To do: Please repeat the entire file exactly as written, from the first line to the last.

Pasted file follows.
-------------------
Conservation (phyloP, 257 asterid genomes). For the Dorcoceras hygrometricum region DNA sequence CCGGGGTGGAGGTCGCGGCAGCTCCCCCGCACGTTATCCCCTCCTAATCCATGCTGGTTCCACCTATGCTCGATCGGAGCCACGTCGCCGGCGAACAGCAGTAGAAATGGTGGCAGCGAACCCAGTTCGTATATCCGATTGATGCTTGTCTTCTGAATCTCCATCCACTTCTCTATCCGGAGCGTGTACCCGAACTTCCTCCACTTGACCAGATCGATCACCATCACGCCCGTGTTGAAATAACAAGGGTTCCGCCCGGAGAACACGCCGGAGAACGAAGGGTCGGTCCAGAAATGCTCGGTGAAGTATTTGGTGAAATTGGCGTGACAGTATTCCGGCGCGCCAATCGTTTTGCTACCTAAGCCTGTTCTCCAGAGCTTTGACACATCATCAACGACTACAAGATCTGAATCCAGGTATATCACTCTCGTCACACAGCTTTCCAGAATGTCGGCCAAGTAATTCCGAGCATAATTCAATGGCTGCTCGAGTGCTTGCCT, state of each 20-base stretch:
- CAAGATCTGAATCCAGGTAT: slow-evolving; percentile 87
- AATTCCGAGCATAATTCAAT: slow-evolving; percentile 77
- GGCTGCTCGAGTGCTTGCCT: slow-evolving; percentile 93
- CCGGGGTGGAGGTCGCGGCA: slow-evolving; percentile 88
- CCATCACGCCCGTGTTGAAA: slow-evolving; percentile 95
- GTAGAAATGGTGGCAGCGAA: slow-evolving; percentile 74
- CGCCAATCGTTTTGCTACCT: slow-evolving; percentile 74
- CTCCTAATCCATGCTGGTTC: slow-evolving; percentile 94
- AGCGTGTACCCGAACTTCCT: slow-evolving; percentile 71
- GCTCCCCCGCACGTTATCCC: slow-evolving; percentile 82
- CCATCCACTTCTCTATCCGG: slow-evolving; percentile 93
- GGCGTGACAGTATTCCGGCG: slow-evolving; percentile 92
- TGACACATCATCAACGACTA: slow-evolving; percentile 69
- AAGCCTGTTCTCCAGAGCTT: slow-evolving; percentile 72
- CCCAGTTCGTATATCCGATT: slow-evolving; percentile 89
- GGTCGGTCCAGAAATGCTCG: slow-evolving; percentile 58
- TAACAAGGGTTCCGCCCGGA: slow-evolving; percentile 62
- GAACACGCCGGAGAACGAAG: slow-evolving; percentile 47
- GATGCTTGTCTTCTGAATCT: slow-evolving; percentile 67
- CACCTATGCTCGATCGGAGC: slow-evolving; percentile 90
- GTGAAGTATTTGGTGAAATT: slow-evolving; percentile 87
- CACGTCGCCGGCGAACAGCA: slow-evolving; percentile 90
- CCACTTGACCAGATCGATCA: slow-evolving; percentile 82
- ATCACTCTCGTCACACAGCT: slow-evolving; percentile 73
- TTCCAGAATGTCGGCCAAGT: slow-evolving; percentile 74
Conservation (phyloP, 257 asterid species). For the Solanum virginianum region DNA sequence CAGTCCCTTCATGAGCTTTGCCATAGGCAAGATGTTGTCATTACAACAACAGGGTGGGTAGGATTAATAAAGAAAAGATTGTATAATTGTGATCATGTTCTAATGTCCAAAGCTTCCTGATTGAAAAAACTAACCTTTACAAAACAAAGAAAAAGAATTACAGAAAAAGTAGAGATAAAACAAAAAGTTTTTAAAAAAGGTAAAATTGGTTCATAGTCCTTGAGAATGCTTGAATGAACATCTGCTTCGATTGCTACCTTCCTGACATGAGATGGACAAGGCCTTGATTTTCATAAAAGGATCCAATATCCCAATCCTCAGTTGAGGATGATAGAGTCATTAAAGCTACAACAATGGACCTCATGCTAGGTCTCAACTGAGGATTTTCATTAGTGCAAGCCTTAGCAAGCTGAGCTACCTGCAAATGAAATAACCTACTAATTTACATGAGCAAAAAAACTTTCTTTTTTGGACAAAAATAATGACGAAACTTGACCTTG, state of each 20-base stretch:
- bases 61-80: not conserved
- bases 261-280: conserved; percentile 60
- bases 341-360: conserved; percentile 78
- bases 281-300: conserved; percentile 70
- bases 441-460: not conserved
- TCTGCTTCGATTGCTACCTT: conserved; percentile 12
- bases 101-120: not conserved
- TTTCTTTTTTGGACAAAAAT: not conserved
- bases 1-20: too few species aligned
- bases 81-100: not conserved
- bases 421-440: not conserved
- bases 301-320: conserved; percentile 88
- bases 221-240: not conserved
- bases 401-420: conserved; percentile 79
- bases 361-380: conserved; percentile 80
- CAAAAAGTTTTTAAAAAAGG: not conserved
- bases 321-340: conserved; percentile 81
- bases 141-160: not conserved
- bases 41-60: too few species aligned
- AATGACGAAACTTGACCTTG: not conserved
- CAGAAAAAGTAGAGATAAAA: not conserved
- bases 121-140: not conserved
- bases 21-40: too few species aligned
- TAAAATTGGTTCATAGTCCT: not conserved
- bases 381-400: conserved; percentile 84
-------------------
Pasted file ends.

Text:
Conservation (phyloP, 257 asterid genomes). For the Dorcoceras hygrometricum region DNA sequence CCGGGGTGGAGGTCGCGGCAGCTCCCCCGCACGTTATCCCCTCCTAATCCATGCTGGTTCCACCTATGCTCGATCGGAGCCACGTCGCCGGCGAACAGCAGTAGAAATGGTGGCAGCGAACCCAGTTCGTATATCCGATTGATGCTTGTCTTCTGAATCTCCATCCACTTCTCTATCCGGAGCGTGTACCCGAACTTCCTCCACTTGACCAGATCGATCACCATCACGCCCGTGTTGAAATAACAAGGGTTCCGCCCGGAGAACACGCCGGAGAACGAAGGGTCGGTCCAGAAATGCTCGGTGAAGTATTTGGTGAAATTGGCGTGACAGTATTCCGGCGCGCCAATCGTTTTGCTACCTAAGCCTGTTCTCCAGAGCTTTGACACATCATCAACGACTACAAGATCTGAATCCAGGTATATCACTCTCGTCACACAGCTTTCCAGAATGTCGGCCAAGTAATTCCGAGCATAATTCAATGGCTGCTCGAGTGCTTGCCT, state of each 20-base stretch:
- CAAGATCTGAATCCAGGTAT: slow-evolving; percentile 87
- AATTCCGAGCATAATTCAAT: slow-evolving; percentile 77
- GGCTGCTCGAGTGCTTGCCT: slow-evolving; percentile 93
- CCGGGGTGGAGGTCGCGGCA: slow-evolving; percentile 88
- CCATCACGCCCGTGTTGAAA: slow-evolving; percentile 95
- GTAGAAATGGTGGCAGCGAA: slow-evolving; percentile 74
- CGCCAATCGTTTTGCTACCT: slow-evolving; percentile 74
- CTCCTAATCCATGCTGGTTC: slow-evolving; percentile 94
- AGCGTGTACCCGAACTTCCT: slow-evolving; percentile 71
- GCTCCCCCGCACGTTATCCC: slow-evolving; percentile 82
- CCATCCACTTCTCTATCCGG: slow-evolving; percentile 93
- GGCGTGACAGTATTCCGGCG: slow-evolving; percentile 92
- TGACACATCATCAACGACTA: slow-evolving; percentile 69
- AAGCCTGTTCTCCAGAGCTT: slow-evolving; percentile 72
- CCCAGTTCGTATATCCGATT: slow-evolving; percentile 89
- GGTCGGTCCAGAAATGCTCG: slow-evolving; percentile 58
- TAACAAGGGTTCCGCCCGGA: slow-evolving; percentile 62
- GAACACGCCGGAGAACGAAG: slow-evolving; percentile 47
- GATGCTTGTCTTCTGAATCT: slow-evolving; percentile 67
- CACCTATGCTCGATCGGAGC: slow-evolving; percentile 90
- GTGAAGTATTTGGTGAAATT: slow-evolving; percentile 87
- CACGTCGCCGGCGAACAGCA: slow-evolving; percentile 90
- CCACTTGACCAGATCGATCA: slow-evolving; percentile 82
- ATCACTCTCGTCACACAGCT: slow-evolving; percentile 73
- TTCCAGAATGTCGGCCAAGT: slow-evolving; percentile 74
Conservation (phyloP, 257 asterid species). For the Solanum virginianum region DNA sequence CAGTCCCTTCATGAGCTTTGCCATAGGCAAGATGTTGTCATTACAACAACAGGGTGGGTAGGATTAATAAAGAAAAGATTGTATAATTGTGATCATGTTCTAATGTCCAAAGCTTCCTGATTGAAAAAACTAACCTTTACAAAACAAAGAAAAAGAATTACAGAAAAAGTAGAGATAAAACAAAAAGTTTTTAAAAAAGGTAAAATTGGTTCATAGTCCTTGAGAATGCTTGAATGAACATCTGCTTCGATTGCTACCTTCCTGACATGAGATGGACAAGGCCTTGATTTTCATAAAAGGATCCAATATCCCAATCCTCAGTTGAGGATGATAGAGTCATTAAAGCTACAACAATGGACCTCATGCTAGGTCTCAACTGAGGATTTTCATTAGTGCAAGCCTTAGCAAGCTGAGCTACCTGCAAATGAAATAACCTACTAATTTACATGAGCAAAAAAACTTTCTTTTTTGGACAAAAATAATGACGAAACTTGACCTTG, state of each 20-base stretch:
- bases 61-80: not conserved
- bases 261-280: conserved; percentile 60
- bases 341-360: conserved; percentile 78
- bases 281-300: conserved; percentile 70
- bases 441-460: not conserved
- TCTGCTTCGATTGCTACCTT: conserved; percentile 12
- bases 101-120: not conserved
- TTTCTTTTTTGGACAAAAAT: not conserved
- bases 1-20: too few species aligned
- bases 81-100: not conserved
- bases 421-440: not conserved
- bases 301-320: conserved; percentile 88
- bases 221-240: not conserved
- bases 401-420: conserved; percentile 79
- bases 361-380: conserved; percentile 80
- CAAAAAGTTTTTAAAAAAGG: not conserved
- bases 321-340: conserved; percentile 81
- bases 141-160: not conserved
- bases 41-60: too few species aligned
- AATGACGAAACTTGACCTTG: not conserved
- CAGAAAAAGTAGAGATAAAA: not conserved
- bases 121-140: not conserved
- bases 21-40: too few species aligned
- TAAAATTGGTTCATAGTCCT: not conserved
- bases 381-400: conserved; percentile 84